Researchers at Trend Micro today released a paper on a cyber-espionage operation targeting military, government and media organizations around the world.
The group behind the operation is believed to have been active since at least 2007 and continues to launch new campaigns against targets throughout the world, including the United States. In June 2014 they compromised government websites in Poland and last month infected the website for Power Exchange in Poland as well.
"The cyber criminals behind Operation Pawn Storm are using several different attack scenarios: spear-phishing emails with malicious Microsoft Office documents lead to SEDNIT/Sofacy malware, very selective exploits injected into legitimate websites that will also lead to SEDNIT/Sofacy malware, and phishing emails that redirect victims to fake Outlook Web Access login pages," explained Trend Micro Senior Threats Researcher Jim Gogolinski.
"Our investigation into Pawn Storm has shown that the attackers have done their homework," he added. "Their choices of targets and the use of SEDNIT malware indicate the attackers are very experienced; SEDNIT has been designed to penetrate their targets’ defenses and remain persistent in order to capture as much information as they can."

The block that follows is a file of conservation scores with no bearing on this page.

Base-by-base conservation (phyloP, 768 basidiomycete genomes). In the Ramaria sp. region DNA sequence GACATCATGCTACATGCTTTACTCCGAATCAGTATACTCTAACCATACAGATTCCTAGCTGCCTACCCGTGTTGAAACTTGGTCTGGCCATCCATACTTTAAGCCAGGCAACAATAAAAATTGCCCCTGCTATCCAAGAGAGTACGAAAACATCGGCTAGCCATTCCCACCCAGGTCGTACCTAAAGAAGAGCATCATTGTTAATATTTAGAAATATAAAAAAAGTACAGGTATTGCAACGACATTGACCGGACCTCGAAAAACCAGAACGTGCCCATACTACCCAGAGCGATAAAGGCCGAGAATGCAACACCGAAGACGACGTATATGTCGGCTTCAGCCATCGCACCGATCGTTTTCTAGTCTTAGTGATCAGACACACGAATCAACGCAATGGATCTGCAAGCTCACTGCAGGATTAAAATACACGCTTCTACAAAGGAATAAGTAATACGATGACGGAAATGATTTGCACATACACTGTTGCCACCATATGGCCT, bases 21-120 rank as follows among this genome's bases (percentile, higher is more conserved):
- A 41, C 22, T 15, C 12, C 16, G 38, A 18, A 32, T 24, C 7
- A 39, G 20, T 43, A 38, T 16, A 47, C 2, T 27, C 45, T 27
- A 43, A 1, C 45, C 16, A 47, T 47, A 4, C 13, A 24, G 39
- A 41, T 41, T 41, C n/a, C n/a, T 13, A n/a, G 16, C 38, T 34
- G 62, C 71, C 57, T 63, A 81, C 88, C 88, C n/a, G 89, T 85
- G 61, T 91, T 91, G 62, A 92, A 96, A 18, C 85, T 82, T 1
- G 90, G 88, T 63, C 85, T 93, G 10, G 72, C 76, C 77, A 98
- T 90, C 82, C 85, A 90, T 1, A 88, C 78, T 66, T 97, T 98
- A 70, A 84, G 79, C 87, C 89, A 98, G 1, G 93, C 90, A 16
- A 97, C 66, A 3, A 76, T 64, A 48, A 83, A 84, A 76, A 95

The spear-phishing emails sent by Pawn Storm attackers can be very target specific. For example, in one instance, a spear-phishing email was sent to just three employees of the legal department of a billion-dollar multinational firm, Gogolinski blogged.
"The e-mail addresses of the recipients are not advertised anywhere online," he noted. "The company in question was involved in an important legal dispute, so this shows a clear economic espionage motive of the attackers."
In Trend Micro's report, the researchers note that the attackers used a mix of spear-phishing emails and specially-crafted webmail service phishing websites to gain access to victims’ inboxes. The goal of the attackers was to get a foothold in the target organizations. To avoid raising suspicions, the attackers used well-known events and conferences such as the Asia-Pacific Economic Cooperation (APEC) Forum and the Middle East Homeland Security Summit 2014 as part of social engineering schemes designed to trick their targets.
"Apart from effective phishing tactics, the threat actors used a combination of proven targeted attack staples to compromise systems and get in to target networks—exploits and data-stealing malware. SEDNIT variants particularly proved useful, as these allowed the threat actors to steal all manners of sensitive information from the victims’ computers while effectively evading detection," according to the report.
The report can be read here.